The can motor equipped all-wheel drive locomotive in RMC’s sample set had plenty of get-up and go and, thanks to its heavy weight and traction-tire enhanced drivers, should be able to handle several additional O-gauge cars with ease. The train was very responsive to the LionChief controller and operation all-in-all was smooth and without anomaly; the puffing smoke unit was an especially convincing effect, as was the bright LED illuminated headlight. If the voluminous amounts of smoke becomes too much, or the constant sound of chuffing grows old, fear not, as there are separate on/off switches controlling these two features located beneath the cab of the engine.
Keep in mind that the LionChief 0-8-0 can only be controlled by its accompanying remote control. In fact, dissimilar LionChief equipped locomotives, such as a diesel and a steam locomotive, for example, could be operated together on the same layout, as each will respond to their respective controllers on a different frequency band. Furthermore, while the included power pack operates on 18-volts DC, the locomotive will also function on traditional O-gauge alternating current (AC) power packs. Just make sure the throttle is set to 18 volts – the LionChief’s optimal operating voltage. Note, that the LionChief-equipped locomotive will not respond to a standard transformer’s throttle, bell, or horn controls, however.
For an added attention getter regarding the tech generation and for even greater operational diversity, Lionel invites smartphone users to download its free LionChief app. Compatible with LionChief and LionChief Plus (also outfitted with remote control couplers) locomotives, the new app will automatically recognize individual Bluetooth equipped locomotives on the layout and allow their control, albeit one at a time, from a single device.
I also gave this feature a test drive and downloaded the app to my Apple iPhone. With the track voltage on, the LionChief app identified the set’s 0-8-0 sample immediately and offered excellent control of the locomotive, which rivaled that of the handheld remote, although I did find the touchscreen interface to be more appealing personally. In fact, there are additional settings to manipulate through this app, as well via the “Volume” and “Settings” buttons. Selecting the Volume button sends the operator to a new screen where they can adjust both the individual sound effects, as well as the overall volume of the audio; while the Settings screen provides access to the smoke unit’s on/off button, momentum selection of low, medium or high, and a maximum speed limit adjustment. This is a cool bonus that will further entice the participation of any youngster adept in smartphone technology.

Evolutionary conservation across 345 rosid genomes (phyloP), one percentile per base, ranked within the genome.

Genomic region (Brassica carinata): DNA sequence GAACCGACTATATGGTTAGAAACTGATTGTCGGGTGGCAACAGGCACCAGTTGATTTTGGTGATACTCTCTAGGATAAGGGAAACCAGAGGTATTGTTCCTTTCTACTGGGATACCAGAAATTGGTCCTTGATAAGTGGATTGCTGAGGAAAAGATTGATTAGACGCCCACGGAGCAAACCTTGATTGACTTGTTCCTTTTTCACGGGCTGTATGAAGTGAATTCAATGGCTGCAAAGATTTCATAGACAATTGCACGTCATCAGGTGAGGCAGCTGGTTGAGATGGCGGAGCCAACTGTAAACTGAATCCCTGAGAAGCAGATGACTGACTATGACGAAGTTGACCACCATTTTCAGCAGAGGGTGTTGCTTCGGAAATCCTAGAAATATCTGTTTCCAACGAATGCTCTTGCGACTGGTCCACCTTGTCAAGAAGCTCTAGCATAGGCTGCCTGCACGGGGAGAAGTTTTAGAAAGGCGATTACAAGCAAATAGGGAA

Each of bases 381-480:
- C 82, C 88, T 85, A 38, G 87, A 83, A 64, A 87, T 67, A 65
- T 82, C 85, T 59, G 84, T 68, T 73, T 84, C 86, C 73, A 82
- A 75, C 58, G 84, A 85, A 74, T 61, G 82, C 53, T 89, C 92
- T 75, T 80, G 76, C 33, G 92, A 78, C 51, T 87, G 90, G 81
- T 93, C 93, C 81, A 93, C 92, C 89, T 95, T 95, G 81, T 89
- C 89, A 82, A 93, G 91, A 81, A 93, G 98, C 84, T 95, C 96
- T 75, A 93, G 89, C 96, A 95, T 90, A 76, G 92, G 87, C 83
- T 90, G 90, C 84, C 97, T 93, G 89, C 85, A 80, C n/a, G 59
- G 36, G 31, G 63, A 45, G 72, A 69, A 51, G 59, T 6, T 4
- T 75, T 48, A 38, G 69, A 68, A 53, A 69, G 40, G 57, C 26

O gauge, in general, is still one of the best size trains with which to introduce a potential rookie to model railroading. Both the size and rugged qualities of these traditional trains and tracks lend themselves well to the youngest of potential rail barons while, admittedly, the tech incorporated into the newest 3-rail starter sets provide an appealing multi-sensory experience to which the latest generation has already become so accustomed. I guess you could say we trying to grow the hobby through the smartphone and Lionel appears to be accomplishing this feat with great success, as is evident from the looks of its Pennsylvania Flyer LionChief 0-8-0 Freight Set (#6-83984).
6301 Performance Drive
Concord, NC 28027